Comedy Against Work: Utopian Longing in Dystopian Times
Humor, Groucho Marx asserted, is “reason gone mad.” For Walter Benjamin, laughter was “the most revolutionary emotion.” In a moment when great numbers of people are reevaluating their commitment to the hellscape we call “work,” what does it mean to take comedy seriously—and to turn it against work?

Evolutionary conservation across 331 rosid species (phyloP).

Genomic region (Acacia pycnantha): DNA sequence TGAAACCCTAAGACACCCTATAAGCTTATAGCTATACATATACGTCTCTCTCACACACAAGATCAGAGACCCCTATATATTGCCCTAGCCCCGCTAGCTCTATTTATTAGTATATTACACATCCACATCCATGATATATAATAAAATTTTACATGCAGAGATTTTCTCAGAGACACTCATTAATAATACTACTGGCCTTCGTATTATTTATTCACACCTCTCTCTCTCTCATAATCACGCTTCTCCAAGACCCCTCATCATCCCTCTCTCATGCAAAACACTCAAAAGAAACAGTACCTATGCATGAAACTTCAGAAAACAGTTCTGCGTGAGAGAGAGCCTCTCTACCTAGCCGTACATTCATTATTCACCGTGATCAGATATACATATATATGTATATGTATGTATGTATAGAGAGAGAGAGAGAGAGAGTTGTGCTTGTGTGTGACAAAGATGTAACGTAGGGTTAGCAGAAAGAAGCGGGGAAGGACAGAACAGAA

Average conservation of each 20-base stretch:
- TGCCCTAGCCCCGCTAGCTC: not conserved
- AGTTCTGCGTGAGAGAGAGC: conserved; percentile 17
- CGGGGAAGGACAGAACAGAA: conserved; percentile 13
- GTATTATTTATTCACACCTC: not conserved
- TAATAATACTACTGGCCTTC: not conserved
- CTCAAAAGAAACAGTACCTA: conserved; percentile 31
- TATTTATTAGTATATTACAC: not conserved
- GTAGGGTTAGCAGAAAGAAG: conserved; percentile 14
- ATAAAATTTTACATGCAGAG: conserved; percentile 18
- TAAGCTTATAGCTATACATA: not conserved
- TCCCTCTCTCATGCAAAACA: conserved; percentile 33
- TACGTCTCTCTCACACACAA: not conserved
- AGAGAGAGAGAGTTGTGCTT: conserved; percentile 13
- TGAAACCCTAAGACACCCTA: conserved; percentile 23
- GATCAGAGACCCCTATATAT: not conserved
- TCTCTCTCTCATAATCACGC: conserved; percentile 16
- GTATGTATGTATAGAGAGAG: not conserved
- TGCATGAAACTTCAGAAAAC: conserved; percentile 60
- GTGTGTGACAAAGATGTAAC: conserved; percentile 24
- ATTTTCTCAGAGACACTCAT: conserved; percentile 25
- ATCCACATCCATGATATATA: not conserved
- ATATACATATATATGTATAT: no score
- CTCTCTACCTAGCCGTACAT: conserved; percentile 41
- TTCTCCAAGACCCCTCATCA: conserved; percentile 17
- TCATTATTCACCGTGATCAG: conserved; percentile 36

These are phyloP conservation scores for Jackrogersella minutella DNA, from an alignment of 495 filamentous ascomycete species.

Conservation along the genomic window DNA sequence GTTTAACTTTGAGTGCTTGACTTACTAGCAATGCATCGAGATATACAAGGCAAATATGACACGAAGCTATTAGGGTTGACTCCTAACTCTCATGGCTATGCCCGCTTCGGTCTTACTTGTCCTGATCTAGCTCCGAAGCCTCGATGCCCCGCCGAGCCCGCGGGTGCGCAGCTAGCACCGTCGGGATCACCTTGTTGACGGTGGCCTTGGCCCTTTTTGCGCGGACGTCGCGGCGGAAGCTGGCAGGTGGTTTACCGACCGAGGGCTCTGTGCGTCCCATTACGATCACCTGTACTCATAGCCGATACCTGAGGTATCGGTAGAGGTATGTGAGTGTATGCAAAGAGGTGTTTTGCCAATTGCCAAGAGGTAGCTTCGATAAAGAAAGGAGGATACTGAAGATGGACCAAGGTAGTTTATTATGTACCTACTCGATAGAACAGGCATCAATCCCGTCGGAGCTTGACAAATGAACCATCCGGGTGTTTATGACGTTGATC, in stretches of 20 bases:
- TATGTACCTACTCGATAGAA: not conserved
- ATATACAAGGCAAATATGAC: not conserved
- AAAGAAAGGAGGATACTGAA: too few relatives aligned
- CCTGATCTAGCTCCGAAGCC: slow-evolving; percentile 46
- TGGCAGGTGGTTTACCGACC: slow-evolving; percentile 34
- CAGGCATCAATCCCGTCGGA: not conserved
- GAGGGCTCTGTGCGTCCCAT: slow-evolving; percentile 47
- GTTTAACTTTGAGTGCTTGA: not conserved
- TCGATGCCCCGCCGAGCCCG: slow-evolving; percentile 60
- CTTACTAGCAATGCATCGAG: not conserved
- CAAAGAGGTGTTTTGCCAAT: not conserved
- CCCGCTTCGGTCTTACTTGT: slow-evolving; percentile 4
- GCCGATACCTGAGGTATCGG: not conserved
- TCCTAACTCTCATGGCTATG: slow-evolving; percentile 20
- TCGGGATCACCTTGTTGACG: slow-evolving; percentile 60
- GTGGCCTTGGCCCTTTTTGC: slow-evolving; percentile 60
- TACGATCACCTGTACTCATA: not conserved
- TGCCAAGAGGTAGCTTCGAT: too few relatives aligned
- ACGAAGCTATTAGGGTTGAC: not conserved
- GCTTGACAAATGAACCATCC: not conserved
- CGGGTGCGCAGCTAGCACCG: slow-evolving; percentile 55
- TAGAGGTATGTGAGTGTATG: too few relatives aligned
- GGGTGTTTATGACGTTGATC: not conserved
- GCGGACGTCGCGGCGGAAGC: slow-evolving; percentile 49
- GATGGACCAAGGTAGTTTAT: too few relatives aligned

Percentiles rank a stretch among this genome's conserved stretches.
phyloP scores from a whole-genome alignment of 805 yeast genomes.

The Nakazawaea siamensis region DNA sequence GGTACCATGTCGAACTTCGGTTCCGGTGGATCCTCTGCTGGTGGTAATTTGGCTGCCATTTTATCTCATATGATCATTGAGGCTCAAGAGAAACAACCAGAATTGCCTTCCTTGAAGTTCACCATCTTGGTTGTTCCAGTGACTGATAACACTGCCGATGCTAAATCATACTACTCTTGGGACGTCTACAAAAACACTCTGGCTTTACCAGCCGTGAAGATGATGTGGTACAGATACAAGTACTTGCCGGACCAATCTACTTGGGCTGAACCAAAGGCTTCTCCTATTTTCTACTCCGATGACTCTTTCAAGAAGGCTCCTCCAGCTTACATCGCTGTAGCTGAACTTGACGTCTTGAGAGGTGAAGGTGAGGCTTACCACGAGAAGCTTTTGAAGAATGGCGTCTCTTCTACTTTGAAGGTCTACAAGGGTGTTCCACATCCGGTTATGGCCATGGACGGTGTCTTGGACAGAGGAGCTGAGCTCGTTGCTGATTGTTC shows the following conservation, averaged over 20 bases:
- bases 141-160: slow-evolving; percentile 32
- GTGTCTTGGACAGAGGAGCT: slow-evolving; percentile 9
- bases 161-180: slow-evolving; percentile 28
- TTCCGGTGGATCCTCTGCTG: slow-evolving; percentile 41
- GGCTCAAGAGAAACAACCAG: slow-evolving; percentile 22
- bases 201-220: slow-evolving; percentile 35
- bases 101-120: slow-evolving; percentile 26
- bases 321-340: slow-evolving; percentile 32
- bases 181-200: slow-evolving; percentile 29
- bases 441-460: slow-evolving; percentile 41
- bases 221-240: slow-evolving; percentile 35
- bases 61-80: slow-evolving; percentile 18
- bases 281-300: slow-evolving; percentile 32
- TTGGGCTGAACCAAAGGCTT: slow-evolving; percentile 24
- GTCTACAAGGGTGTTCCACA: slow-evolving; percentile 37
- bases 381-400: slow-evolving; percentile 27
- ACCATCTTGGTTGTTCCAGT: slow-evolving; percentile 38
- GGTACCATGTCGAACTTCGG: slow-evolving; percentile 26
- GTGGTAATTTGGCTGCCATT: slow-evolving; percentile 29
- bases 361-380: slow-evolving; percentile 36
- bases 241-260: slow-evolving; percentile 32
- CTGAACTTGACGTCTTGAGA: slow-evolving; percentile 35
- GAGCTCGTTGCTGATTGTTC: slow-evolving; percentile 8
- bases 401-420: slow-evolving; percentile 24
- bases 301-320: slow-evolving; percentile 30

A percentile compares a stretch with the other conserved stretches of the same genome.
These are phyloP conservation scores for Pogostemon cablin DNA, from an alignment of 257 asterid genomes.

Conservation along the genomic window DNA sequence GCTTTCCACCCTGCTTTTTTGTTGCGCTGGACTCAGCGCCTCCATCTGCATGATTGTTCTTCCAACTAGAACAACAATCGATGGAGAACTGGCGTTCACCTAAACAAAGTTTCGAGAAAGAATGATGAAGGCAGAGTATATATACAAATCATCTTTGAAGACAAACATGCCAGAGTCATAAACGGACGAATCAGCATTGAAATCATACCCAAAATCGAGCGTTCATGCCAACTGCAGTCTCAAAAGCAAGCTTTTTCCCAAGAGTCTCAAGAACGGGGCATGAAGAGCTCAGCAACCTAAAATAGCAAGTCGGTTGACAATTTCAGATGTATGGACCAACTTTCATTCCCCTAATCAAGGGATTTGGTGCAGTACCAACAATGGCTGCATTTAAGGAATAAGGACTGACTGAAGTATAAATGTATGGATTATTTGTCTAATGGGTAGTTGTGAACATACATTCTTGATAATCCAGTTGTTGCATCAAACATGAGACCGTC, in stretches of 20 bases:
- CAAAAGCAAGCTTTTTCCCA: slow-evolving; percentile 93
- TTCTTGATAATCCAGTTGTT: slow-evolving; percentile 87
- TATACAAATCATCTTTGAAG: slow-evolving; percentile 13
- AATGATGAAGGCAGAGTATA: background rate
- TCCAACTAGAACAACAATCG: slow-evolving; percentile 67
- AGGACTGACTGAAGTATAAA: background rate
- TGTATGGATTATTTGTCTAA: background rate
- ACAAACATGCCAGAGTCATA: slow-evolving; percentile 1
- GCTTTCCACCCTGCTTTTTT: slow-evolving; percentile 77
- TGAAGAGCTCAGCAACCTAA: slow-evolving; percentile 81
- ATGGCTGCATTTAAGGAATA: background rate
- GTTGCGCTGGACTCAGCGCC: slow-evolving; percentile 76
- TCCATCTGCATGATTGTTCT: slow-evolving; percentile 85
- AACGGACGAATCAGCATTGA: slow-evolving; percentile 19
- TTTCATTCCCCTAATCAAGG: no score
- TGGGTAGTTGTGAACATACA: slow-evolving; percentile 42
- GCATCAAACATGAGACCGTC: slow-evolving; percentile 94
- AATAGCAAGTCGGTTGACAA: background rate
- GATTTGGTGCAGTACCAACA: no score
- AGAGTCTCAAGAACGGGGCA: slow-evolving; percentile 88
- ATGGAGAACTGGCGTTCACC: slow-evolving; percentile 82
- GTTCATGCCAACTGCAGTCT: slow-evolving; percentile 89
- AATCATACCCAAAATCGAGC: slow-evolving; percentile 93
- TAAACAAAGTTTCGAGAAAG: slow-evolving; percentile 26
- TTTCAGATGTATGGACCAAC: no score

Both philosophically brilliant and deeply personal, Comedy Against Workdemonstrates how laughing about work can puncture the pretensions of tyrannical bosses while uniting us around a commitment to radically new ways of making the world together. At the same time, Lane-McKinley exposes a war at the heart of contemporary comedy between those who see comedy as a weapon for punching down and those whose laughter points to social transformation. From stand-up to sitcoms, podcasts to late night, comedy reveals our longing to subvert power, escape the prison of work, and envision the joys of a liberated world.